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investigations to hit wall street is the biggest insider trading trial in history. he is accused of making $45 million by trading on illegal tip-offs. secret information came from executives at a list of firms including intel and ibm. >> are you going to testify in your defense? >> he was ready to clear his name. he is acudesed of making money trading on private information about companies, charges that he denied. >> they asked perspective juror fist they read, seen or heard anything about this case. he was well known in financial circles but little known outside. >> it is a major insider
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trading case that will set the bar for the private sector and the government of what is legal and illegal. >> new york securities lawyer believes the odds are against him. >> the head guy, raj, could go to jail for decades if he is convicted. everybody underneath him that turns states evidence and will testify against him. he has a very difficult case. >> and the government has another big name on their witness list, the chief executive of goldman sachs. his testimony will establish the responsibilities of a former director acudesed of passing on tips. a former wall street analyst expressed surprise to see so many members of wall street's elite caught up in the scandal. >> i am certainly shocked by
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the fact that a goldman board member has been acudesed of picking up the phones second after a board call and calling a hedge fund. that is a blatant violation of everything the firm stands for. a junior trainee would understand how horrifying it is. >> over the next eight weeks or so jurors will hear how he went about his business. and with the government's attempts to crackdown on insider trading are working. >> dozens of people were rounded up in a major police operation against one of italy's organized crime groups, now considered more powerful than the mafia and one of the biggest cocaine traffickers.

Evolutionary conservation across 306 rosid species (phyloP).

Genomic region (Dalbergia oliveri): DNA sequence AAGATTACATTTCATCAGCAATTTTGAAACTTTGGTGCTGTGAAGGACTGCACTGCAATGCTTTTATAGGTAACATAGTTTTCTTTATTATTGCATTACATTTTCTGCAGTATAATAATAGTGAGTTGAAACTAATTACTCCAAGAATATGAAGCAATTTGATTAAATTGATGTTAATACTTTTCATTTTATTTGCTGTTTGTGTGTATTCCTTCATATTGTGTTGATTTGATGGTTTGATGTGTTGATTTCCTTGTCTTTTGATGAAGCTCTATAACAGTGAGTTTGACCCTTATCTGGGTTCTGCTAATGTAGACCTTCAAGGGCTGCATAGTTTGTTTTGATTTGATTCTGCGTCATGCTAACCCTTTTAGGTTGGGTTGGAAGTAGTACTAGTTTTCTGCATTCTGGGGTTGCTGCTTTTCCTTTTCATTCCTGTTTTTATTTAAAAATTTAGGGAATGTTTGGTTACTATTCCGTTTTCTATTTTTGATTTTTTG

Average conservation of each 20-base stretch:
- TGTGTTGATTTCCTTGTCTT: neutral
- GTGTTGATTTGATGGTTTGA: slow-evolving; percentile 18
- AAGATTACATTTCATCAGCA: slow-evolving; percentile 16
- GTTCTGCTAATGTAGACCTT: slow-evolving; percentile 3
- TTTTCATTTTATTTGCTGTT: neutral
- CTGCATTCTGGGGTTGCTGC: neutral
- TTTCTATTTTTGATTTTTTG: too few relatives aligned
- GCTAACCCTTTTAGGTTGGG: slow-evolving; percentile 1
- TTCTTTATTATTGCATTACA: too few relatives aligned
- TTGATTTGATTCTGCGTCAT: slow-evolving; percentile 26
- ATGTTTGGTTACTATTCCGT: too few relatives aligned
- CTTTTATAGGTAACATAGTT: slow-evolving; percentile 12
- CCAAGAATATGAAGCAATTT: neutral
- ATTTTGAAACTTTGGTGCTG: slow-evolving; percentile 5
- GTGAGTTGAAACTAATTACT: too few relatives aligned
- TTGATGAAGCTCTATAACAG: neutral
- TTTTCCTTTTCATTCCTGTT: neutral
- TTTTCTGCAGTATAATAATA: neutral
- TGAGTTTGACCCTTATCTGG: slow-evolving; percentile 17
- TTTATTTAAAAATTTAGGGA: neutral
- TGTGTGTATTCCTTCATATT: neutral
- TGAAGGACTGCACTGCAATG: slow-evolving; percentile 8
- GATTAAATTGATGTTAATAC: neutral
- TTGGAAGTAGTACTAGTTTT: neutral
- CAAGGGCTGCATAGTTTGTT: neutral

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it is a significant blow. >> this was a big police operation conducted in darkness and with enough manpower to overwhelm any resistance. teams of offi southern italy and near rome. this was a hunt not only for senior level gang members but to any of their merchandise like drugs and guns. every premises searched in the quest for evidence. at this house police found a secret hiding place behind a bookshelf big enough to conceal a man. where one boss hoped to evade capture. more than 30 mobsters were picked up and others were detained in germany, a sign of the extensive foreign interest
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now pursued. >> it is a strongly cohesive organization whose upper echelon is different than typical structures. its reach is more extensive, perhaps not worldwide but certainly across many continents. >> they emerged in the middle 1970's though the origins can be traced back to the 19th century when they surfaced in the aftermath of italian unification. they have links with the colombian drug cartels. cocaine is thought to be the biggest source of revenue. estimated the annual income at more than 35 billion euros. what makes them bigger than italy's biggest company, fiat. it is a mainland power house of organized crime to rival or
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surpass others. that is why the italian government is marshaling so many resources against it. >> police say these men are the backbone of the secretive world. with so much money at stake there is always a ready supply of volunteers when the ranks are depleted by these organizations. the state's pressure is growing and mobs like this no longer thrive without consequences. duncan kennedy, bbc news, in rome. >> prince william will travel to new zealand and australia to visit areas devastated by recent natural si safters without his fiancé to attend a memorial service for those who died in last month's earthquake and will visit areas hit by the serious flooding. you are watching bbc news.
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stay with us. >> hello and welcome. >> see the news unfold, get the top stories from around the globe and click-to-play video reports. go to bbc.com/news to experience the in-depth, expert reporting of "bbc world news" online. >> funding was made possible by the freeman foundation of new york, stowe, vermont, and honolulu. newman's own foundation. the john d. and catherine t. macarthur foundation. and union bank. >> union bank has put its
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global expertise to work for a wide range of companies, from small businesses to major corporations. what can we do for you? >> "bbc world news" was brought what can we do for you? >> "bbc world news" was brought to you by kcet los angeles.